‘This project has been at times really dangerous. In the West, we finally have our rights and I think a lot of people take them for granted.

‘We see the rainbow flag as a party symbol and pride is an excuse to party. But in Uganda, where it’s illegal to be LGBT, the rainbow flag is a revolutionary, radical symbol of defiance and persistence.

‘The police will literally come and arrest you if you wear something with a rainbow. They will cotton on to it even if it’s not an obvious rainbow flag.

‘So there have been a lot of risks involved, because Uganda is extremely hostile to LGBT people.

Uganda Pride

‘Last year we were part of Uganda Pride, and a group of Ugandans were going to perform, including two people we’d been working with but the police stormed in and held everyone, including me, hostage for two hours. They had machine guns pointed at us and they beat several people up severely.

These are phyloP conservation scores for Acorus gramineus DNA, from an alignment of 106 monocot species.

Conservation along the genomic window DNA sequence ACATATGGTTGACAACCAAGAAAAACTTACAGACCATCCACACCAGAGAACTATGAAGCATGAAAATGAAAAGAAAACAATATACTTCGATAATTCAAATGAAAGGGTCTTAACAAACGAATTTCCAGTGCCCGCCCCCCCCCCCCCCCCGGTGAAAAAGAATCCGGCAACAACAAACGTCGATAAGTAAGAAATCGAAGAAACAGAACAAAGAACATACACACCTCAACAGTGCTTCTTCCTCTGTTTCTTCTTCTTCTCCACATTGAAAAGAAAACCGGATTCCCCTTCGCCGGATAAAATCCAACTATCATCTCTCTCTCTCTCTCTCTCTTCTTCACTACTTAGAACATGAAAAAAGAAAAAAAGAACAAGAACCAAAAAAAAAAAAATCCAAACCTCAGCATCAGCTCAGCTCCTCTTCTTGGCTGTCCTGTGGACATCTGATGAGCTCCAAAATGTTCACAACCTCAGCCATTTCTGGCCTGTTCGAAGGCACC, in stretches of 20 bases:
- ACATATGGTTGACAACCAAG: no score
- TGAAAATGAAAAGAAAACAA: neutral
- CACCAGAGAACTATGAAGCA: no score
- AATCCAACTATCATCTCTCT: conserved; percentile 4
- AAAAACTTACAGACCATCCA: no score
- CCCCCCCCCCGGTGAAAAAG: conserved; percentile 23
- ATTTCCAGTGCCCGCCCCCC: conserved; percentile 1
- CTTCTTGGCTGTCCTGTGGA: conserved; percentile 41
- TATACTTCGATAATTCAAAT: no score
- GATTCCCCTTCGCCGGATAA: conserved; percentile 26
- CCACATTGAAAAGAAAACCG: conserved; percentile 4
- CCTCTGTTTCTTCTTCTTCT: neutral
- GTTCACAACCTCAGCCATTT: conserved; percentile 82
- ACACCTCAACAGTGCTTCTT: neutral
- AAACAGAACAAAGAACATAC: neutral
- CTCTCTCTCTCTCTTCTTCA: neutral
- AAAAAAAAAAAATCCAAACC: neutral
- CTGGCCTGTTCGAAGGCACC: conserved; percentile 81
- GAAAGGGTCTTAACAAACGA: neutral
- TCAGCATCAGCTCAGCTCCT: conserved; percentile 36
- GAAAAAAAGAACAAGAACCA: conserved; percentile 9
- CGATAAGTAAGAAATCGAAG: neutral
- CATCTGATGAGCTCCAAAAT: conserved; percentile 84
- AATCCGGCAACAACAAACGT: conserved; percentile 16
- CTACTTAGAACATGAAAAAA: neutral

‘They arrested some of the organizers, including one of the main performers in this project, so obviously that turned into a real milestone for this project. In the sense that I got to experience, first hand what they go through. I think my conviction grew, and I felt like this isn’t just an album we’re making, this is something much more important.’

‘Growing up a trans woman in my country has not been easy’

Two of those involved with the project are Uganda-based Kowa and Alicia.

‘The idea was so refreshing,’ said Kowa to GSN in an email. ‘It was simply a dream come true. Using music to communicate and advocate for freedoms seemed a wonderful initiative.’

Kowa says she has experienced harassment because of her activism, and for associating with people ‘suspected of being LGBTI’.

‘I was also at one time evicted from the house because “my kind of friends” were unwanted by the landlord.

‘In 2013 a friend of mine was attacked so bad that she needed surgery as she was almost blinded from blows to her face. Many other LGBTI individuals get evicted and arrested once the landlord suspect LGBTI involvement, and others get outed in the newspapers.’